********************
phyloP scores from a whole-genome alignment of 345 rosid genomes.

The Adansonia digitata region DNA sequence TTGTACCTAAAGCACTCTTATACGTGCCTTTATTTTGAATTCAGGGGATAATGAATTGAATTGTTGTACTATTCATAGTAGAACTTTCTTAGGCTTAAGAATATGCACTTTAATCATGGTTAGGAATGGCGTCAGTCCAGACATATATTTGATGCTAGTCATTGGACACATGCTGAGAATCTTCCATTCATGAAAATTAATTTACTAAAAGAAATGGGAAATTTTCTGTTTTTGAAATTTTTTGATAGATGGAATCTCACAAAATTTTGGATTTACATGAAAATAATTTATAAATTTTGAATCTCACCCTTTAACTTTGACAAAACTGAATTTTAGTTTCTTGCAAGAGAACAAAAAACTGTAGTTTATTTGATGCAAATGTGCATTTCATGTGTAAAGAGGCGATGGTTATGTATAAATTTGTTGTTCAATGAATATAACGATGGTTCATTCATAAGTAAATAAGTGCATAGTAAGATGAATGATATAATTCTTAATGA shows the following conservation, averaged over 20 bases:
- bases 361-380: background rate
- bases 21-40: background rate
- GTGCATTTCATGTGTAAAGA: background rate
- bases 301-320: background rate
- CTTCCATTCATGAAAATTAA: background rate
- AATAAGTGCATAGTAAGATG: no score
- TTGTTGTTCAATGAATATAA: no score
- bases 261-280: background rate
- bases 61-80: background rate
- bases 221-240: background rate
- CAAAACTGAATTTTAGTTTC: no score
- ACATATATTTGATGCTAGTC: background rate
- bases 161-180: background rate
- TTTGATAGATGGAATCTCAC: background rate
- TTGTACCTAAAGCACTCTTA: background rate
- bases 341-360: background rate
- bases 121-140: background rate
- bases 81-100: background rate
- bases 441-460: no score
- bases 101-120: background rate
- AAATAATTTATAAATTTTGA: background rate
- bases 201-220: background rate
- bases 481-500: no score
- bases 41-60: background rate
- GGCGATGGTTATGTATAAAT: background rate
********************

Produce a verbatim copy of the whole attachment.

phyloP scores from a whole-genome alignment of 345 rosid genomes.

The Adansonia digitata region DNA sequence TTGTACCTAAAGCACTCTTATACGTGCCTTTATTTTGAATTCAGGGGATAATGAATTGAATTGTTGTACTATTCATAGTAGAACTTTCTTAGGCTTAAGAATATGCACTTTAATCATGGTTAGGAATGGCGTCAGTCCAGACATATATTTGATGCTAGTCATTGGACACATGCTGAGAATCTTCCATTCATGAAAATTAATTTACTAAAAGAAATGGGAAATTTTCTGTTTTTGAAATTTTTTGATAGATGGAATCTCACAAAATTTTGGATTTACATGAAAATAATTTATAAATTTTGAATCTCACCCTTTAACTTTGACAAAACTGAATTTTAGTTTCTTGCAAGAGAACAAAAAACTGTAGTTTATTTGATGCAAATGTGCATTTCATGTGTAAAGAGGCGATGGTTATGTATAAATTTGTTGTTCAATGAATATAACGATGGTTCATTCATAAGTAAATAAGTGCATAGTAAGATGAATGATATAATTCTTAATGA shows the following conservation, averaged over 20 bases:
- bases 361-380: background rate
- bases 21-40: background rate
- GTGCATTTCATGTGTAAAGA: background rate
- bases 301-320: background rate
- CTTCCATTCATGAAAATTAA: background rate
- AATAAGTGCATAGTAAGATG: no score
- TTGTTGTTCAATGAATATAA: no score
- bases 261-280: background rate
- bases 61-80: background rate
- bases 221-240: background rate
- CAAAACTGAATTTTAGTTTC: no score
- ACATATATTTGATGCTAGTC: background rate
- bases 161-180: background rate
- TTTGATAGATGGAATCTCAC: background rate
- TTGTACCTAAAGCACTCTTA: background rate
- bases 341-360: background rate
- bases 121-140: background rate
- bases 81-100: background rate
- bases 441-460: no score
- bases 101-120: background rate
- AAATAATTTATAAATTTTGA: background rate
- bases 201-220: background rate
- bases 481-500: no score
- bases 41-60: background rate
- GGCGATGGTTATGTATAAAT: background rate